Rubber Tree, Derived Savannah and Compromised Guinea Savannah in West Africa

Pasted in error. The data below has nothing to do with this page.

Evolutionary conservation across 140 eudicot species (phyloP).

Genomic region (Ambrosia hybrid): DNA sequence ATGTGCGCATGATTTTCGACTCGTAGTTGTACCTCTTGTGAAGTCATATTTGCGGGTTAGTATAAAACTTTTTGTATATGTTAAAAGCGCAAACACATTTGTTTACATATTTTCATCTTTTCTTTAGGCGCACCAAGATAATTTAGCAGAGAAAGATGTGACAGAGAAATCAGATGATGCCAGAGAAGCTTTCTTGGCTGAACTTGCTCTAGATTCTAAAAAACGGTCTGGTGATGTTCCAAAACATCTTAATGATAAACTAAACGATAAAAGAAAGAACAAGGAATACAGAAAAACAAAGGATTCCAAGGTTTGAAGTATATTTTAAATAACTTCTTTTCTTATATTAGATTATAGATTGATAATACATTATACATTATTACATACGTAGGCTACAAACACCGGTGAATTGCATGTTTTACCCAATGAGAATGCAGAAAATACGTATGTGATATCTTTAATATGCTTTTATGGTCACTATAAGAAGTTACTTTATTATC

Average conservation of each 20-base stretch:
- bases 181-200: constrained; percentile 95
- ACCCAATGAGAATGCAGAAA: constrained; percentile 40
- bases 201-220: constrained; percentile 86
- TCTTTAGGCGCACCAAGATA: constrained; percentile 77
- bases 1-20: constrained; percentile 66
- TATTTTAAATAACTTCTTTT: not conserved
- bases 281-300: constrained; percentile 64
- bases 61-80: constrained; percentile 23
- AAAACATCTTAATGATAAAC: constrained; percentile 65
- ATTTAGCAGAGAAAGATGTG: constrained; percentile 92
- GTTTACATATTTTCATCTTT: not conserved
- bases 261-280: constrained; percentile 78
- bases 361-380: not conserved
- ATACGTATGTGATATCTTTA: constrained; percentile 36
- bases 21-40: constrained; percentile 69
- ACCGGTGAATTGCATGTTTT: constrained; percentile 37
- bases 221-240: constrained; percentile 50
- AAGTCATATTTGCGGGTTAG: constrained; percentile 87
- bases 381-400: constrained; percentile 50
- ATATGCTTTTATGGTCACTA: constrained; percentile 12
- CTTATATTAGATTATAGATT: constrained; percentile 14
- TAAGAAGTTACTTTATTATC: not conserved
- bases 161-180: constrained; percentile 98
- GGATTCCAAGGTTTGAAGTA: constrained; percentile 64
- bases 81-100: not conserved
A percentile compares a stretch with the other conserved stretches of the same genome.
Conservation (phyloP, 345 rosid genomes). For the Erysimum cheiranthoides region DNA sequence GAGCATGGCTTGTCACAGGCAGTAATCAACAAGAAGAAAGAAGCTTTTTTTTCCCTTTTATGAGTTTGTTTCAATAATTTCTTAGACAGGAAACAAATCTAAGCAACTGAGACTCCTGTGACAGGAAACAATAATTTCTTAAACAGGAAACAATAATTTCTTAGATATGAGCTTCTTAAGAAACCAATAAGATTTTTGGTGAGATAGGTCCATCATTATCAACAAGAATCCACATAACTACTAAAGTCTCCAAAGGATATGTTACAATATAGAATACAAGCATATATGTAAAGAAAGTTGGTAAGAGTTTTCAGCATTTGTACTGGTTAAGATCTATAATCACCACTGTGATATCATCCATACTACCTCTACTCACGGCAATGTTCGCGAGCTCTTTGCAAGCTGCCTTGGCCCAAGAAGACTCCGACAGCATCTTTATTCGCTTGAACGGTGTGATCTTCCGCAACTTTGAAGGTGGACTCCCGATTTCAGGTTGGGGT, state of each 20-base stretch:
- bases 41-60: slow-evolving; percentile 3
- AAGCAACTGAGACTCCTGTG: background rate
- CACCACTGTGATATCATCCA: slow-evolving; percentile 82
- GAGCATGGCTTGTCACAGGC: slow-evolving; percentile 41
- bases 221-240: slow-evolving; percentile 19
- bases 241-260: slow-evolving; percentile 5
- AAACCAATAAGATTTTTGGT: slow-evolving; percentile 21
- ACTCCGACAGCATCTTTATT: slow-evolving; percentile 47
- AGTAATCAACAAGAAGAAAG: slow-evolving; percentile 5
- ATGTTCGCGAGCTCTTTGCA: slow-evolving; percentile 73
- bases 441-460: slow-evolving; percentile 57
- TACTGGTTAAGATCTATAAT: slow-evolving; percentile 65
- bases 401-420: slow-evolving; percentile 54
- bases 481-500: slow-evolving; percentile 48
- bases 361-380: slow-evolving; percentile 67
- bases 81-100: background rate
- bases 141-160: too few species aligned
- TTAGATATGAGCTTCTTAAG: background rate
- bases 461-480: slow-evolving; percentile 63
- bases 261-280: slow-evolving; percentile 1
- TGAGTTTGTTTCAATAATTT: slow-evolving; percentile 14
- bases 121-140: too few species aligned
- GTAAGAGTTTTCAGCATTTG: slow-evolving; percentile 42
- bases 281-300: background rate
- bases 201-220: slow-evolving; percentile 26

The earliest report on the loss of the northern portion of the Rain Forest in West Africa dates back to the 1950s and desertification of the West African Guinea Savannah has been reported. It is believed that the loss of vegetation and trees in particular was due to climate change making it difficult for cultivated land to regain its tree component even when left fallow indefinitely. This led to increased aridity as control of moisture and temperature provided by trees was lost such that the Sahel Savannah was extending southwards to consume the erstwhile Guinea Savannah. In addition, the Guinea Savannah was extending southwards leading to the concept of derived savannah as the portion of the Rain Forest degraded by loss of trees assumed the status of grass land. This development has caused severe social dislocation evident in loss of arable land, reduced economic power of the natives, vulnerable population, inter-communal conflicts, migration etc. Rubber cultivation in non-traditional areas, degraded land, its potential for climate change adaptation/small holder farming schedules have been reported. The concern of ‘irreversible’ loss of trees if left to nature, can be addressed through rubber tree based farming schedules to ensure community based, eco-friendly, profitable and sustainable forest management. The objective of this paper was to present the scenario of the loss of Rain Forest to grassland and even the Guinea Savannah to Sahel in West Africa and how to use rubber tree based farming system to ensure sustainable tree culture.